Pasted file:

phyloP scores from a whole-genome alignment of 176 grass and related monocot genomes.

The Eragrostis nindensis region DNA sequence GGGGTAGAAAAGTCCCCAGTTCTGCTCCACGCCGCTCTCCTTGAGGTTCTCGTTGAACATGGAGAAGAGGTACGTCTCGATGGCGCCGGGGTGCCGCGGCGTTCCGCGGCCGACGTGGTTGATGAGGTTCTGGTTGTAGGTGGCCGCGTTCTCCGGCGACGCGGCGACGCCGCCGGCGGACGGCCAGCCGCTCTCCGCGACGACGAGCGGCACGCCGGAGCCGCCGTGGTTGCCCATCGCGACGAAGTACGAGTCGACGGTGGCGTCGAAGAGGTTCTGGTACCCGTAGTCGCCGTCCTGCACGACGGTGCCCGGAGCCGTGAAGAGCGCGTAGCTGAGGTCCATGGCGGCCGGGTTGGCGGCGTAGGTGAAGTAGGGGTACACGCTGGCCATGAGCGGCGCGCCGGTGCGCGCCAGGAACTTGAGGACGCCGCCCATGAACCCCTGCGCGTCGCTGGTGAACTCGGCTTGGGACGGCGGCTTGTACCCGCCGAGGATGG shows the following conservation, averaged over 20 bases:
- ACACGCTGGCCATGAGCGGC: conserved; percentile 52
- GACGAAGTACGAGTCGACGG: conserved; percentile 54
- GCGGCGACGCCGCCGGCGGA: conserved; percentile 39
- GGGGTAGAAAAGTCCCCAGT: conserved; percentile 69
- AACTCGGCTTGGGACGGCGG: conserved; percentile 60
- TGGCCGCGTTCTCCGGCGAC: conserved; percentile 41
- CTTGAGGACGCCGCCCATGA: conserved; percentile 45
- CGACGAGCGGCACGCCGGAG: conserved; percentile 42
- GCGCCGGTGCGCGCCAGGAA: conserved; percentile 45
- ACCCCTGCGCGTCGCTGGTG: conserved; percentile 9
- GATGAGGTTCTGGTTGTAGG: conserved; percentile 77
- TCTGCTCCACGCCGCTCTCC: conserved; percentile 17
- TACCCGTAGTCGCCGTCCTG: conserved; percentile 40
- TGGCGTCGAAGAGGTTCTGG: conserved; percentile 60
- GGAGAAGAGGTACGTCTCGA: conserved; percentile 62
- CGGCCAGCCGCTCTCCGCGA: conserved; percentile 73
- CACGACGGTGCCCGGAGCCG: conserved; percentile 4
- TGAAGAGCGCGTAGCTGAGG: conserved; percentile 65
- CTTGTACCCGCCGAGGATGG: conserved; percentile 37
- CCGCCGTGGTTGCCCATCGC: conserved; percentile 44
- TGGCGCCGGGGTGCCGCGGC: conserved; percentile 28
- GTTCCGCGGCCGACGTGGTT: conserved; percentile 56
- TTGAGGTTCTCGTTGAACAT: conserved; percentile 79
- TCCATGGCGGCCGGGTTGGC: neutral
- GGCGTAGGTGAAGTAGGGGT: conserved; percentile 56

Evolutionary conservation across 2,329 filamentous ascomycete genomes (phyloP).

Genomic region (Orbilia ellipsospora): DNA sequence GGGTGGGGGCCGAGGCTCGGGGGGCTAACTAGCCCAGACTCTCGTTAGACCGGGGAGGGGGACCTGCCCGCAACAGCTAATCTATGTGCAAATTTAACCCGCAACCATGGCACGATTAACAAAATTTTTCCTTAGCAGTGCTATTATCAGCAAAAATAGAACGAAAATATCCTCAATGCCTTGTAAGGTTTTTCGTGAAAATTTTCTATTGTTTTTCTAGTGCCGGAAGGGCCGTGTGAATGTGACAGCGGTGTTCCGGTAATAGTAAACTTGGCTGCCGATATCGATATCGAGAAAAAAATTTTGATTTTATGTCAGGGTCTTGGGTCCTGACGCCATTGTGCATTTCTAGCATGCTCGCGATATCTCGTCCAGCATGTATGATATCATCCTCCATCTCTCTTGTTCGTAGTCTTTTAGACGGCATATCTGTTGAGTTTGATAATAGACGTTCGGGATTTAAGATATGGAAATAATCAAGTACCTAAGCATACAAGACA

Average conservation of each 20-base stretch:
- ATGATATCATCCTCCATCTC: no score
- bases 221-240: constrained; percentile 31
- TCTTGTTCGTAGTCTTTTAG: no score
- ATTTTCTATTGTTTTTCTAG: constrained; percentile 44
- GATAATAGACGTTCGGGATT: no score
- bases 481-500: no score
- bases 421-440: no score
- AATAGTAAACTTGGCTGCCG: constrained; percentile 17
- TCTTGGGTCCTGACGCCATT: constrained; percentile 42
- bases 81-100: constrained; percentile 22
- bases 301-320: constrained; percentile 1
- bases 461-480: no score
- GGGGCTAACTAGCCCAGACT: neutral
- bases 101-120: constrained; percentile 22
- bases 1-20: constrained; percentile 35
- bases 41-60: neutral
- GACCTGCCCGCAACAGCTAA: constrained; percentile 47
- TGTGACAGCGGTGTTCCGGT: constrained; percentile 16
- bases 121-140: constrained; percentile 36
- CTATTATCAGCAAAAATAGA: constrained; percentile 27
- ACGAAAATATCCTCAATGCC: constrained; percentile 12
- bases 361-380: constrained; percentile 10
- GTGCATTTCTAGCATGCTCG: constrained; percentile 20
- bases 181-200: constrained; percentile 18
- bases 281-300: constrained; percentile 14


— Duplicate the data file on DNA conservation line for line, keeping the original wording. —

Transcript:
phyloP scores from a whole-genome alignment of 176 grass and related monocot genomes.

The Eragrostis nindensis region DNA sequence GGGGTAGAAAAGTCCCCAGTTCTGCTCCACGCCGCTCTCCTTGAGGTTCTCGTTGAACATGGAGAAGAGGTACGTCTCGATGGCGCCGGGGTGCCGCGGCGTTCCGCGGCCGACGTGGTTGATGAGGTTCTGGTTGTAGGTGGCCGCGTTCTCCGGCGACGCGGCGACGCCGCCGGCGGACGGCCAGCCGCTCTCCGCGACGACGAGCGGCACGCCGGAGCCGCCGTGGTTGCCCATCGCGACGAAGTACGAGTCGACGGTGGCGTCGAAGAGGTTCTGGTACCCGTAGTCGCCGTCCTGCACGACGGTGCCCGGAGCCGTGAAGAGCGCGTAGCTGAGGTCCATGGCGGCCGGGTTGGCGGCGTAGGTGAAGTAGGGGTACACGCTGGCCATGAGCGGCGCGCCGGTGCGCGCCAGGAACTTGAGGACGCCGCCCATGAACCCCTGCGCGTCGCTGGTGAACTCGGCTTGGGACGGCGGCTTGTACCCGCCGAGGATGG shows the following conservation, averaged over 20 bases:
- ACACGCTGGCCATGAGCGGC: conserved; percentile 52
- GACGAAGTACGAGTCGACGG: conserved; percentile 54
- GCGGCGACGCCGCCGGCGGA: conserved; percentile 39
- GGGGTAGAAAAGTCCCCAGT: conserved; percentile 69
- AACTCGGCTTGGGACGGCGG: conserved; percentile 60
- TGGCCGCGTTCTCCGGCGAC: conserved; percentile 41
- CTTGAGGACGCCGCCCATGA: conserved; percentile 45
- CGACGAGCGGCACGCCGGAG: conserved; percentile 42
- GCGCCGGTGCGCGCCAGGAA: conserved; percentile 45
- ACCCCTGCGCGTCGCTGGTG: conserved; percentile 9
- GATGAGGTTCTGGTTGTAGG: conserved; percentile 77
- TCTGCTCCACGCCGCTCTCC: conserved; percentile 17
- TACCCGTAGTCGCCGTCCTG: conserved; percentile 40
- TGGCGTCGAAGAGGTTCTGG: conserved; percentile 60
- GGAGAAGAGGTACGTCTCGA: conserved; percentile 62
- CGGCCAGCCGCTCTCCGCGA: conserved; percentile 73
- CACGACGGTGCCCGGAGCCG: conserved; percentile 4
- TGAAGAGCGCGTAGCTGAGG: conserved; percentile 65
- CTTGTACCCGCCGAGGATGG: conserved; percentile 37
- CCGCCGTGGTTGCCCATCGC: conserved; percentile 44
- TGGCGCCGGGGTGCCGCGGC: conserved; percentile 28
- GTTCCGCGGCCGACGTGGTT: conserved; percentile 56
- TTGAGGTTCTCGTTGAACAT: conserved; percentile 79
- TCCATGGCGGCCGGGTTGGC: neutral
- GGCGTAGGTGAAGTAGGGGT: conserved; percentile 56

Evolutionary conservation across 2,329 filamentous ascomycete genomes (phyloP).

Genomic region (Orbilia ellipsospora): DNA sequence GGGTGGGGGCCGAGGCTCGGGGGGCTAACTAGCCCAGACTCTCGTTAGACCGGGGAGGGGGACCTGCCCGCAACAGCTAATCTATGTGCAAATTTAACCCGCAACCATGGCACGATTAACAAAATTTTTCCTTAGCAGTGCTATTATCAGCAAAAATAGAACGAAAATATCCTCAATGCCTTGTAAGGTTTTTCGTGAAAATTTTCTATTGTTTTTCTAGTGCCGGAAGGGCCGTGTGAATGTGACAGCGGTGTTCCGGTAATAGTAAACTTGGCTGCCGATATCGATATCGAGAAAAAAATTTTGATTTTATGTCAGGGTCTTGGGTCCTGACGCCATTGTGCATTTCTAGCATGCTCGCGATATCTCGTCCAGCATGTATGATATCATCCTCCATCTCTCTTGTTCGTAGTCTTTTAGACGGCATATCTGTTGAGTTTGATAATAGACGTTCGGGATTTAAGATATGGAAATAATCAAGTACCTAAGCATACAAGACA

Average conservation of each 20-base stretch:
- ATGATATCATCCTCCATCTC: no score
- bases 221-240: constrained; percentile 31
- TCTTGTTCGTAGTCTTTTAG: no score
- ATTTTCTATTGTTTTTCTAG: constrained; percentile 44
- GATAATAGACGTTCGGGATT: no score
- bases 481-500: no score
- bases 421-440: no score
- AATAGTAAACTTGGCTGCCG: constrained; percentile 17
- TCTTGGGTCCTGACGCCATT: constrained; percentile 42
- bases 81-100: constrained; percentile 22
- bases 301-320: constrained; percentile 1
- bases 461-480: no score
- GGGGCTAACTAGCCCAGACT: neutral
- bases 101-120: constrained; percentile 22
- bases 1-20: constrained; percentile 35
- bases 41-60: neutral
- GACCTGCCCGCAACAGCTAA: constrained; percentile 47
- TGTGACAGCGGTGTTCCGGT: constrained; percentile 16
- bases 121-140: constrained; percentile 36
- CTATTATCAGCAAAAATAGA: constrained; percentile 27
- ACGAAAATATCCTCAATGCC: constrained; percentile 12
- bases 361-380: constrained; percentile 10
- GTGCATTTCTAGCATGCTCG: constrained; percentile 20
- bases 181-200: constrained; percentile 18
- bases 281-300: constrained; percentile 14